Belgian economy grew 10.7% in summer, but last quarter looks dark
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Belgian economy grew 10.7% in summer, but last quarter looks dark

Home renovations were one spur to economic growth. © Laura Shaw/Pixabay

The Belgian economy recovered in the third quarter of the year by an unprecedented 10.7% following the lockdown from March onwards, De Tijd reports based on its own analysis.

However, the outlook for the final quarter of the year is not sunny, as the country heads for a new lockdown, whether full or partial.

The third quarter growth may have been spectacular, but it came in the aftermath of a 3.4% shrinkage in the first quarter, followed by 11.8% negative growth in the second quarter, when restaurants, bars and all non-essential retail was closed by government order.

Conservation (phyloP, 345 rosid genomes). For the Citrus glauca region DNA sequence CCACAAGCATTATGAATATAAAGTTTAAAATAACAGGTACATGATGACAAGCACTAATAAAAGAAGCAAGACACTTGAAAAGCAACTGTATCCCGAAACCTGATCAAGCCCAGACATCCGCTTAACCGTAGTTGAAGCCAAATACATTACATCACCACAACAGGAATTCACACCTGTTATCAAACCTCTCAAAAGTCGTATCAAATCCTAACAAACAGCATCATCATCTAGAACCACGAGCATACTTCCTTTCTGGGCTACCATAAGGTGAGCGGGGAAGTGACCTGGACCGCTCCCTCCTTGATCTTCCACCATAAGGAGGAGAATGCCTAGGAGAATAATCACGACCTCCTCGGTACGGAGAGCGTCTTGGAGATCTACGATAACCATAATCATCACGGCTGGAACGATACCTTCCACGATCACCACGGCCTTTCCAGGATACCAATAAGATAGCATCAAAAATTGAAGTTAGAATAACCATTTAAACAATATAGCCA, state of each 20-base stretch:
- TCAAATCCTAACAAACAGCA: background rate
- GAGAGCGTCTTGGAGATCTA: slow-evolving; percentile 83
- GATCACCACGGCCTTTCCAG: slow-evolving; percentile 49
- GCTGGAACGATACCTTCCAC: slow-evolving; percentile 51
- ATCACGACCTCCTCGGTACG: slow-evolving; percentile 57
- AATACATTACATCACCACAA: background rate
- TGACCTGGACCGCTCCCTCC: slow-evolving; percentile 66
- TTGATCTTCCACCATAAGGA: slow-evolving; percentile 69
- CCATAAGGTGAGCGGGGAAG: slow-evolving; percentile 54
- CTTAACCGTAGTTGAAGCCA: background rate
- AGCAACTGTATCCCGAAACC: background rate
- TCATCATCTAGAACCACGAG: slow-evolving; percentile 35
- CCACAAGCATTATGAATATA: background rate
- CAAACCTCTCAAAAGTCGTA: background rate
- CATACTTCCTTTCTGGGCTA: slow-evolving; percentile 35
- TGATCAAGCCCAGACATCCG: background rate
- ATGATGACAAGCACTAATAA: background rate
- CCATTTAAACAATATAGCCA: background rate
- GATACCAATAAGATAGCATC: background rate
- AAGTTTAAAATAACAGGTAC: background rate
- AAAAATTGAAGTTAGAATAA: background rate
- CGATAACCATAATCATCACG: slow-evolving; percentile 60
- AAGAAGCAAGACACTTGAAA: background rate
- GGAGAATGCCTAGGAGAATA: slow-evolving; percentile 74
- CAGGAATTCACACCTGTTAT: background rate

Once the country came out of lockdown, the banks were forecasting a recovery of 7.7% growth. The actual figures were better than that prediction.

The re-opening of the economy after the coronavirus shutdown was not the only boost to the economy. As a result of the situation in other countries, many more people spent their summer holidays either at home or at destinations in Belgium, providing a much-needed stimulus to the domestic economy.

In addition, many Belgians took the opportunity to carry out work on their homes: the construction industry saw an 18% spurt in growth, compared to 12% in industry in general, and 9.9% in the services sector.

The growth in Q3 is reckoned to be the strongest in recent decades, the newspaper concludes, making up just over 60% of the losses in the first half. The economy now sits at 5.7% down from where it was at the end of 2019, before the coronavirus pandemic hit.

But the year is not yet over. The hospitality sector is again closed. There is a curfew in place, and restrictions on retail. Sports, culture and entertainment are also in lockdown, and new restrictions are added from day to day.

The last quarter looks rather black in prospect, as a result. And the problems are unlikely to disappear with the New Year.

Alan Hope
The Brussels Times